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The top stories of 2006
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10. Look who's back
Just when you thought the Phil Mickelson of old — you remember him, the guy who'd pull driver when the situation absolutely demanded he hit three-iron — was gone for good, along came the 2006 U.S. Open.
Mickelson came to the 18th tee with a one-shot lead over Geoff Ogilvy and likely needed nothing better than a par to put himself halfway toward the Grand Slam.
That's not a good time to hit the worst shot of your career — a slice that bounced off a hospitality tent. As bad as that shot was, Mickelson compounded the error with a series of questionable decisions.
He tried to cut a three-iron around a tree, only to watch it hit the trunk and ricochet right back at him. A second cut shot then found the left greenside bunker, making the back right pin an almost impossible play — as he proved when his sand shot trickled off the green. His bogey chip to force a playoff never had a chance.
"I just can't believe that I did that," Mickelson would say afterward. "I am such an idiot."
9. In a Flash
The Mavericks had won the first two games of the NBA Finals and were just six minutes away from taking an all-but-insurmountable 3-0 series lead.
Enter Dwyane Wade. Scoring 12 of his game-high 42 points in those final 360 seconds, Wade helped the Heat rally from a 13-point deficit and win Game 3, 98-96.
And Wade didn't stop there. He scored 36, 43 and 36 points, respectively, in the next three games — all Miami wins — as the Heat completed the unlikely rally to win their first NBA championship.
8. Highs and lows
Ben Roethlisberger certainly had an eventful 2006.
It started with the second-year quarterback improbably leading the Steelers to a win in Super Bowl XL (even if his biggest play was a defensive one, a game-saving tackle of Indy's Nick Harper after he recovered a Jerome Bettis fumble).
It almost ended in June, as a helmet-less Roethlisberger crashed his motorcycle, going over the handlebars of the bike and shattering the windshield of an oncoming car with his head.
Roethlisberger suffered fractures to the jaw and right sinus cavity, a nine-inch laceration to the back of his head and two lost teeth. But he was well enough to start for the Steelers as soon as the preseason.
7. 25 million reasons to live
On the night of September 27, 2006, Cowboys wide receiver Terrell Owens was rushed by ambulance to Baylor Medical Center. But it wasn't until the next morning that the real firestorm started.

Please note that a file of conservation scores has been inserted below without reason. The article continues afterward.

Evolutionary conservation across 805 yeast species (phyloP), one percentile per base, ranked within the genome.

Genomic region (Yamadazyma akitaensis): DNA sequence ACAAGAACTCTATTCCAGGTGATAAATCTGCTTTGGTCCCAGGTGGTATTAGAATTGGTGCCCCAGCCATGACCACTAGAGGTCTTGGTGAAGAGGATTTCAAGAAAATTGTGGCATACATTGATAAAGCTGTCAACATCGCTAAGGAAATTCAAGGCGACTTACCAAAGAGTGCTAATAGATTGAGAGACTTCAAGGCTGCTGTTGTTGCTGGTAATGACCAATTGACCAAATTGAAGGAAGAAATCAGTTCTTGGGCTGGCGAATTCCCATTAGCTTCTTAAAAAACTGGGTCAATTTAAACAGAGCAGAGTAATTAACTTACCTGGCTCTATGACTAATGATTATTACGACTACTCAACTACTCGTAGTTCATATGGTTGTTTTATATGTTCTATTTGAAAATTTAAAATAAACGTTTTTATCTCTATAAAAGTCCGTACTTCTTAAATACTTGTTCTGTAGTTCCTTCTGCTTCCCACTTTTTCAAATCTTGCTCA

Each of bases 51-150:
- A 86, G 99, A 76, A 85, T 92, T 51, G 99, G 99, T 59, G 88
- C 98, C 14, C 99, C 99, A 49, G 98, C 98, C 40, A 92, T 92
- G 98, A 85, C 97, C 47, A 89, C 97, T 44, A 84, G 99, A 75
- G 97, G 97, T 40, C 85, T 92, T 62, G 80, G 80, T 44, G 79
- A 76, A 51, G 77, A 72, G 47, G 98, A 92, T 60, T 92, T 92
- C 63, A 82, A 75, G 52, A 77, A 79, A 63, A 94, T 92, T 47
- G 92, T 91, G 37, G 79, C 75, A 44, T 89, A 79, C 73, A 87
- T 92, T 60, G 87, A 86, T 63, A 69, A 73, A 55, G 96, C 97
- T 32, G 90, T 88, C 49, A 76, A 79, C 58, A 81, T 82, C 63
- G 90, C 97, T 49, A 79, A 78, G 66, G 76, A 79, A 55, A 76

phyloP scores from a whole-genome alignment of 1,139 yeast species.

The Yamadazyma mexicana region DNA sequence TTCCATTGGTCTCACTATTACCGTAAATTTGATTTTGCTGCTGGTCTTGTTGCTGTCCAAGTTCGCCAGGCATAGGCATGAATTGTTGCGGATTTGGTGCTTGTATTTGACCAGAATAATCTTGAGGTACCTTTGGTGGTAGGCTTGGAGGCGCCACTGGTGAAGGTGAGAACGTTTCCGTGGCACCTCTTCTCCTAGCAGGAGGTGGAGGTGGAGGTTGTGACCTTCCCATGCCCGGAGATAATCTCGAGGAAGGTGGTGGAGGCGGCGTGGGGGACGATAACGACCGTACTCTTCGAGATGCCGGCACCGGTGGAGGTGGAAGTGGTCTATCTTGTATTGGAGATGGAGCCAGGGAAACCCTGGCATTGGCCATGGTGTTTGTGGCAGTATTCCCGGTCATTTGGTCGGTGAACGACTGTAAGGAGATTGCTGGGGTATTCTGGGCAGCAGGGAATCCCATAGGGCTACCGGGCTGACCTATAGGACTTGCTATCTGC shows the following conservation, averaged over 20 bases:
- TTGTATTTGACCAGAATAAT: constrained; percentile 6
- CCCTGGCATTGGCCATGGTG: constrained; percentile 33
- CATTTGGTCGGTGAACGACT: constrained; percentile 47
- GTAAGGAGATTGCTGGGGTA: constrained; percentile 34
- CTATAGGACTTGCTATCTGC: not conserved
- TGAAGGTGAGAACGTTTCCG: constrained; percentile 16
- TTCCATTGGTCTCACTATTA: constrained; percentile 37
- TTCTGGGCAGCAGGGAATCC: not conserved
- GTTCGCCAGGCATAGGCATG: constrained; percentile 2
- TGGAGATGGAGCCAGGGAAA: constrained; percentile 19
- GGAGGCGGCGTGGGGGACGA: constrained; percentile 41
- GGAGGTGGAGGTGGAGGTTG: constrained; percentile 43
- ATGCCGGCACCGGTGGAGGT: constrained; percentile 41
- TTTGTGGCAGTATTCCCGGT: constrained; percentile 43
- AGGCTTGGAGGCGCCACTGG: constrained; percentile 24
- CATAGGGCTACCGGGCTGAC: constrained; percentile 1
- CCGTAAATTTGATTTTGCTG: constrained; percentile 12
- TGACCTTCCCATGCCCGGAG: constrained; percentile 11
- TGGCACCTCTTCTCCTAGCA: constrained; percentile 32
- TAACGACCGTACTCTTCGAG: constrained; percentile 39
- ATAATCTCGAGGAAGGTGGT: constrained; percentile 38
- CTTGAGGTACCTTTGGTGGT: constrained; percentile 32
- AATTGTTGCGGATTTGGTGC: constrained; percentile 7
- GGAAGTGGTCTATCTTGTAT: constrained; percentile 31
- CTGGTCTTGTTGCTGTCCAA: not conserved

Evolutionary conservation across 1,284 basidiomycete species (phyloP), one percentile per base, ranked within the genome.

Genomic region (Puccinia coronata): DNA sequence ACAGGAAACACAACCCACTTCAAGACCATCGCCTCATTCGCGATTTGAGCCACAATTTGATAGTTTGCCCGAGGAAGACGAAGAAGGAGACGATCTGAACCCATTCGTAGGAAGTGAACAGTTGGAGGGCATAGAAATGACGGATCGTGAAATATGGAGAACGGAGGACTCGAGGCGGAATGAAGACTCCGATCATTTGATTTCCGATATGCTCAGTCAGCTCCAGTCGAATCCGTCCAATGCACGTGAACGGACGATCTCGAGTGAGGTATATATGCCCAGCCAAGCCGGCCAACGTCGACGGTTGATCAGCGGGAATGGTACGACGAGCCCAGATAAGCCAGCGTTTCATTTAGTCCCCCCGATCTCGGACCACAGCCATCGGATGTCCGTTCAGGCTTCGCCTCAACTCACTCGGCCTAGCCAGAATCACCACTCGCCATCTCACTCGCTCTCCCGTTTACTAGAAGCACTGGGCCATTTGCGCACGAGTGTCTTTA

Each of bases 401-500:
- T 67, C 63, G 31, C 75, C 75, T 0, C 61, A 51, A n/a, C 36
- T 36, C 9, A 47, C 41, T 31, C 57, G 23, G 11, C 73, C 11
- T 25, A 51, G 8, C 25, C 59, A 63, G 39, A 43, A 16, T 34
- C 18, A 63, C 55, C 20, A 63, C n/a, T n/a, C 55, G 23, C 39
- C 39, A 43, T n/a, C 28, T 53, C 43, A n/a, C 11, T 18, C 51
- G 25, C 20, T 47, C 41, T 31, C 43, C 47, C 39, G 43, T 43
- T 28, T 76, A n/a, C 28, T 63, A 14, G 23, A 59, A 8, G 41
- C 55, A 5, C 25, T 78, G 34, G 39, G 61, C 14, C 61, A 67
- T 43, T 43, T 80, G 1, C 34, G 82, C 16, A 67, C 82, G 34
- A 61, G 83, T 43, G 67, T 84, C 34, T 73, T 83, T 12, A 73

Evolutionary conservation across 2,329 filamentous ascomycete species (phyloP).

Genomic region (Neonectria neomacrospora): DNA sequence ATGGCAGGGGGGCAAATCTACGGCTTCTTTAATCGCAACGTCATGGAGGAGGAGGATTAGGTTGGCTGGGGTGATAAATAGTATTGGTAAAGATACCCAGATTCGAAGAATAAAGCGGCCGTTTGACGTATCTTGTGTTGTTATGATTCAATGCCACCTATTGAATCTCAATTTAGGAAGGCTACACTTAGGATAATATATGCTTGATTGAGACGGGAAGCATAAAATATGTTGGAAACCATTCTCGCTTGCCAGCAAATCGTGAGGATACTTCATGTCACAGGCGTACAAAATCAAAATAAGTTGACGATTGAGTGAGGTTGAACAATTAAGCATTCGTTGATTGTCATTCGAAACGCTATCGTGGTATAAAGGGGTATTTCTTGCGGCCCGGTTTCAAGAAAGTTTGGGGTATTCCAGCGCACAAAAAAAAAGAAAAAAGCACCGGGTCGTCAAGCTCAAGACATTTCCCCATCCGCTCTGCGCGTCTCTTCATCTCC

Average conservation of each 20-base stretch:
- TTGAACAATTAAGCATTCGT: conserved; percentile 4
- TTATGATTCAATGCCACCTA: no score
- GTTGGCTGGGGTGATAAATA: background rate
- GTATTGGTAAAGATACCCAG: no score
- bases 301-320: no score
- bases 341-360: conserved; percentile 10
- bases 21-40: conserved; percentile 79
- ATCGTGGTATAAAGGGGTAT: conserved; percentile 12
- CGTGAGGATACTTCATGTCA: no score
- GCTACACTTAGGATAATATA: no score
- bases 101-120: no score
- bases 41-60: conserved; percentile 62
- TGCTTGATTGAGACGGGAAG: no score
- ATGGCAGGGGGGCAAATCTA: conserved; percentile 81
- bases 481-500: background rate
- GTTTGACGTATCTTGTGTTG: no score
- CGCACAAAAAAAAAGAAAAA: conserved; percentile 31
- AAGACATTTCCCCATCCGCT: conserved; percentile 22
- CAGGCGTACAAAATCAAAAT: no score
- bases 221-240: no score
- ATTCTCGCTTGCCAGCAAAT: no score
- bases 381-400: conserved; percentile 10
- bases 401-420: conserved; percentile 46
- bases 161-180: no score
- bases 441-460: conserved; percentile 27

That's when several media outlets reported that Owens had attempted suicide by intentionally overdosing on hydrocodone, a generic form of Vicodin.
According to the details of the police report, T.O.'s publicist, Kim Etheredge, called 911 about a suicide attempt and told the paramedics who arrived on the scene that Owens was depressed.
Owens and Etheredge would both deny that any suicide attempt had taken place, blaming the incident on an allergic reaction to the pain medication T.O. was taking for a broken bone in his hand.
"Terrell has 25 million reasons to be alive," Etheredge famously said.
6. Landis wins Tour, then loses it
Lance Armstrong was gone, but America's dominance of the Tour de France was apparently going to continue.
Floyd Landis, a 30-year-old son of an Amish farmer, won the event in the closest three-way finish in the history of the Tour. Landis had appeared to fall out of contention following stage 16, dropping from first to 11th, more than eight minutes behind the leaders. But the next day, he mounted one of the more stirring comebacks in Tour history, pulling to within 30 seconds of the lead and using that rally as a springboard to the yellow jersey.
But four days after the Tour, it was announced Landis had tested positive for synthetic testosterone and a ratio of testosterone-to-epitestosterone more than three times the allowed limit following that historic Stage 17 comeback.
Landis would be stripped of the title and runner-up Oscar Pereiro would be declared the winner.
5. Barbaro breaks down
Almost every year after the Kentucky Derby, hope springs eternal that we might be witnessing a potential Triple Crown winner.
In 2006, it was more than just hope.
Barbaro had become just the sixth horse to enter the Kentucky Derby with a perfect record and leave with it intact. His 6 1/2-length win in the Derby also represented the largest margin of victory in 60 years.